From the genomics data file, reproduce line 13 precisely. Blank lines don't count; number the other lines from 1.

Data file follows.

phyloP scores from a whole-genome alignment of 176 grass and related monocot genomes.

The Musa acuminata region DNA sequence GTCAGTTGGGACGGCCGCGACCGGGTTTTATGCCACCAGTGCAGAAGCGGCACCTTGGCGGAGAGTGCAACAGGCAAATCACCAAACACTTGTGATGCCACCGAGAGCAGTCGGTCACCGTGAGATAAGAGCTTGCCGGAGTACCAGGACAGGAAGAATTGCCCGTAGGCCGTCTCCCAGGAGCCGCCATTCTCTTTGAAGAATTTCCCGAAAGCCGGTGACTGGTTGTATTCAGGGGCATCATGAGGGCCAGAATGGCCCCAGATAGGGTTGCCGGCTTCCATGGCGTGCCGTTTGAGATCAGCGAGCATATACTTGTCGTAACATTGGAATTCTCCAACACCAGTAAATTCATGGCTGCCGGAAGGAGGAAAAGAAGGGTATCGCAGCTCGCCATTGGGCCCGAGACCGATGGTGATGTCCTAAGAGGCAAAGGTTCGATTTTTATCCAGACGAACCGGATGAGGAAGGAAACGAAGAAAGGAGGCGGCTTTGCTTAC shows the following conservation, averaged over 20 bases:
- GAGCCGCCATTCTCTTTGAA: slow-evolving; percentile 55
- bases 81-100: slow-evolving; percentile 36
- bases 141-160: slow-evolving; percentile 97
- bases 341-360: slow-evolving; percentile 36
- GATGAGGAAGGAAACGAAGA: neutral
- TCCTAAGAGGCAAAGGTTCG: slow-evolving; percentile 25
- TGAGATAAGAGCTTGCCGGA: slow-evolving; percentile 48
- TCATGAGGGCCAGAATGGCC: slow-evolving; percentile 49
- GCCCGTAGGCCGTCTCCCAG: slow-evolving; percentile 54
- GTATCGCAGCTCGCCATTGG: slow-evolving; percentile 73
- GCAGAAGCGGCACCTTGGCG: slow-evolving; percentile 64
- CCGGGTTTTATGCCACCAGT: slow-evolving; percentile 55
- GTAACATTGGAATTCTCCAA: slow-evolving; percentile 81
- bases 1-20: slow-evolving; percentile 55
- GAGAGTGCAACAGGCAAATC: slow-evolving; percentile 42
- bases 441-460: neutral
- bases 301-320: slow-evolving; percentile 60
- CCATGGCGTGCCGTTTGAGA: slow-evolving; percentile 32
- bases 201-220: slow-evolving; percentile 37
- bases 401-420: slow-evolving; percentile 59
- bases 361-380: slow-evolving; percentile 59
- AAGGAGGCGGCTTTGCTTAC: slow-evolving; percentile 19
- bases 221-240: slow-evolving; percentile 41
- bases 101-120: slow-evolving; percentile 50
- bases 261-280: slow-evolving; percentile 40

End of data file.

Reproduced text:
- GCAGAAGCGGCACCTTGGCG: slow-evolving; percentile 64